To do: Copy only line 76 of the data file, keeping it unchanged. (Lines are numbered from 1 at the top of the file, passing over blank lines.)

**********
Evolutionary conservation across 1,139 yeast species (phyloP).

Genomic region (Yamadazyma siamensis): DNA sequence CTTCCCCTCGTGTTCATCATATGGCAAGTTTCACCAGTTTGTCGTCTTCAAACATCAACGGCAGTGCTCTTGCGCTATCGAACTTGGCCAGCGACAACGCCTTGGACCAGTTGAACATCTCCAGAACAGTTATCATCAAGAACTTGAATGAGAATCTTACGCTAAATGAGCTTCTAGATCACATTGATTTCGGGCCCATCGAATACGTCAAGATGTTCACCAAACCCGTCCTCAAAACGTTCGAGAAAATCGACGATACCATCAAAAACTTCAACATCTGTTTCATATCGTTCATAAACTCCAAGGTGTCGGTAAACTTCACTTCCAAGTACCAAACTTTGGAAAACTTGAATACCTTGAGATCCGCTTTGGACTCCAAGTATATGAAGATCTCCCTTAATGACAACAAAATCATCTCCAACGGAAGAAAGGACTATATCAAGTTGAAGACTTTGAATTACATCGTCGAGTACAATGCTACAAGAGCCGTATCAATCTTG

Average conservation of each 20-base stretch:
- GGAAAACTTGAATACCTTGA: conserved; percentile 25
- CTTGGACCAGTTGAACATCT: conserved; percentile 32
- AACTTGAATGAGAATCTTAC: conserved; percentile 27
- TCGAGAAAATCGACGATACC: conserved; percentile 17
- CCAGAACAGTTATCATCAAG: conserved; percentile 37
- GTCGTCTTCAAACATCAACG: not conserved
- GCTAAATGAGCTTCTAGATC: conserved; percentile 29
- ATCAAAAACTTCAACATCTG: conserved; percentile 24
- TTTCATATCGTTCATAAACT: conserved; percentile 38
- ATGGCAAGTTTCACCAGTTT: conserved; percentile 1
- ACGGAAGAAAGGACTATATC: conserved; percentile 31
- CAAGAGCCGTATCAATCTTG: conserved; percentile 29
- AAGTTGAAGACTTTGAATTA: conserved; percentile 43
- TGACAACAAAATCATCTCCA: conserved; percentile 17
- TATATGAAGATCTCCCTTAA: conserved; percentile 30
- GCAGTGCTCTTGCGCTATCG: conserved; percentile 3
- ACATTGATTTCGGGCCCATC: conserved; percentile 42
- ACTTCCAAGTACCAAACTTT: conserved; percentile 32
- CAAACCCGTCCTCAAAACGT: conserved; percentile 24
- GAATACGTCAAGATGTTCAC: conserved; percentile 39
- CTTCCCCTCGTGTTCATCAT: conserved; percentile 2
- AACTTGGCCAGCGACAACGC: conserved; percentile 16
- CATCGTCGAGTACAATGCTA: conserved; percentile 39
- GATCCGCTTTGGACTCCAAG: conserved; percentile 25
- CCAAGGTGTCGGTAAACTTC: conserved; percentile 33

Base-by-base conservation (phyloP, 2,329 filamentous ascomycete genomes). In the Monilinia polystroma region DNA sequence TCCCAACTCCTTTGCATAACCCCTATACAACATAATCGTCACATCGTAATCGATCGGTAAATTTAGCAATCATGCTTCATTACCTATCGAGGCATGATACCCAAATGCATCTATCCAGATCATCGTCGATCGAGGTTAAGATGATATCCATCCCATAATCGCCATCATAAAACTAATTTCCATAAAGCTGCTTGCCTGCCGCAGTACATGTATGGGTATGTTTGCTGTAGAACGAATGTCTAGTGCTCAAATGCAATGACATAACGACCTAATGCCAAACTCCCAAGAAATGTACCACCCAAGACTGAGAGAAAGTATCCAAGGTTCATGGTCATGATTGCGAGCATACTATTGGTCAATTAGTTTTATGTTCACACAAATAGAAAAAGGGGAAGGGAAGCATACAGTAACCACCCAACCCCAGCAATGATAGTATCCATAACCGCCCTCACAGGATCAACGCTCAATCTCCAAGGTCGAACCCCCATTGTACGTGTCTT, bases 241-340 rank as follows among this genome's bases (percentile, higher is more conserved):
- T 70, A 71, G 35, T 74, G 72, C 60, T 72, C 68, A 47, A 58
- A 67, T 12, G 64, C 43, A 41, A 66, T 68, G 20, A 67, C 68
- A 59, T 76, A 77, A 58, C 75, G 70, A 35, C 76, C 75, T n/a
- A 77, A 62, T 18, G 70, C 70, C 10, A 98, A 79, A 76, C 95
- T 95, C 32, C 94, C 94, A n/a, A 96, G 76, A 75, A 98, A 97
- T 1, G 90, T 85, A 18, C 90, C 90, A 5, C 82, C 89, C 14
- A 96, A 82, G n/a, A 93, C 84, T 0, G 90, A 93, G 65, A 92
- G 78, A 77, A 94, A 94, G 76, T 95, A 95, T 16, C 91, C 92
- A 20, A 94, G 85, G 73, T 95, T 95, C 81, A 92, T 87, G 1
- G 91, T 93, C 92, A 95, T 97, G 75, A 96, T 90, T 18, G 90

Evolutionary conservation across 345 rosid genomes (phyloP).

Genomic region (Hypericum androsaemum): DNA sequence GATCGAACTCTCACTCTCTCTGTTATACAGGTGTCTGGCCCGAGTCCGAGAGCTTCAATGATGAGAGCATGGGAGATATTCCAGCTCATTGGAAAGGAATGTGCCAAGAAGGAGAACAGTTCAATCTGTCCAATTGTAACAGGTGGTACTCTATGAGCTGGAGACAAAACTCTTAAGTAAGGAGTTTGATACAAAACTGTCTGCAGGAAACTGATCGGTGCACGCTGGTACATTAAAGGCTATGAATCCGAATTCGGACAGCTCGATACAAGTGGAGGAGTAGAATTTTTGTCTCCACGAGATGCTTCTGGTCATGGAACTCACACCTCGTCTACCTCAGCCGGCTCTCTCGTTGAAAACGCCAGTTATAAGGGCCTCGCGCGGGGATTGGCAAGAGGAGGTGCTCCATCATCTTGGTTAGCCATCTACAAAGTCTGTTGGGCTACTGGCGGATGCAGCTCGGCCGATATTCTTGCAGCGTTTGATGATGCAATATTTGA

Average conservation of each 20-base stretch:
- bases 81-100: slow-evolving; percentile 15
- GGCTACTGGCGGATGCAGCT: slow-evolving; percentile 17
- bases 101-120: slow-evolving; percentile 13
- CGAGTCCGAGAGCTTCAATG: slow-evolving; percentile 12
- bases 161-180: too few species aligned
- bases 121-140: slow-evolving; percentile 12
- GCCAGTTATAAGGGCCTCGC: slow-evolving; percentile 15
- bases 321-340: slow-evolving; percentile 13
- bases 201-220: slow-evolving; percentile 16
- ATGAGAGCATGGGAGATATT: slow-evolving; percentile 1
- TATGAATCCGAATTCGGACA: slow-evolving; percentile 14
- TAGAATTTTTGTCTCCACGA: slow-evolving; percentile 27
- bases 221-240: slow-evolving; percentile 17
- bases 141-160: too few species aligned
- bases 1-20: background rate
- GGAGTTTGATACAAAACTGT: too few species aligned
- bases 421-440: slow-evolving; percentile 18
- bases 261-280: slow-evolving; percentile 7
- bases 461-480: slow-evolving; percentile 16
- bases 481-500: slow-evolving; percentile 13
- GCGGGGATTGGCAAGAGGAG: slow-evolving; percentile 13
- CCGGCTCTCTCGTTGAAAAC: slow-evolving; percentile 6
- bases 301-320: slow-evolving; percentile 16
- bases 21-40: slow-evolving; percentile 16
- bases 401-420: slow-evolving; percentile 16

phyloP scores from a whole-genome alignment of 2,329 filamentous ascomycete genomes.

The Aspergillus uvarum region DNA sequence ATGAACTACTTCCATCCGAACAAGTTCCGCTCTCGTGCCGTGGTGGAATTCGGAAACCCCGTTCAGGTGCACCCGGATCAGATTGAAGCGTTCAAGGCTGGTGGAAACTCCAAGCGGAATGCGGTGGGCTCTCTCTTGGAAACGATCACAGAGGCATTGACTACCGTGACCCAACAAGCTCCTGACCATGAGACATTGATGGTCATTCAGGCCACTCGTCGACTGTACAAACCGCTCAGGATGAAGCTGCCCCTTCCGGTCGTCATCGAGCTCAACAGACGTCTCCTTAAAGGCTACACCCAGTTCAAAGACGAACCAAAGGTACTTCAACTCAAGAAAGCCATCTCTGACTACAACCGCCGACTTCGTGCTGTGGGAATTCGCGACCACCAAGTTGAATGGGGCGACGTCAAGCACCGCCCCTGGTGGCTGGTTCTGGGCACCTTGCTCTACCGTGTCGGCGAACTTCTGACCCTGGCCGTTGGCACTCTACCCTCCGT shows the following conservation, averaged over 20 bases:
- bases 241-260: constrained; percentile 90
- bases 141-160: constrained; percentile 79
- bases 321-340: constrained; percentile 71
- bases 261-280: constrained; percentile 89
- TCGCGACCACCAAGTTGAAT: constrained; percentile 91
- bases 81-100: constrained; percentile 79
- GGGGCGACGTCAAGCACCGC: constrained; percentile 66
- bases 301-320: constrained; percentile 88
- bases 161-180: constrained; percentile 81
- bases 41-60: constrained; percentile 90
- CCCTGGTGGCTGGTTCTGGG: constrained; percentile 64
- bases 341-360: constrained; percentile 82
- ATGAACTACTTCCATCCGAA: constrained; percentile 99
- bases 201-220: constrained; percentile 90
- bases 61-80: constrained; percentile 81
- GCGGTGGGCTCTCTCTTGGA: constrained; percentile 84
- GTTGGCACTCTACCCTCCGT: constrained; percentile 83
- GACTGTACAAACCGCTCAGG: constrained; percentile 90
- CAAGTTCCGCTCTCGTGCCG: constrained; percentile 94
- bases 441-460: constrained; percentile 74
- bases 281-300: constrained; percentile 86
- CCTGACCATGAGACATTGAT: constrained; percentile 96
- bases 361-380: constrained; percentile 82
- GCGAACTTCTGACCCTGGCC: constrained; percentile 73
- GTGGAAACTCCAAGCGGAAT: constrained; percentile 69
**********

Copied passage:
- GGGGCGACGTCAAGCACCGC: constrained; percentile 66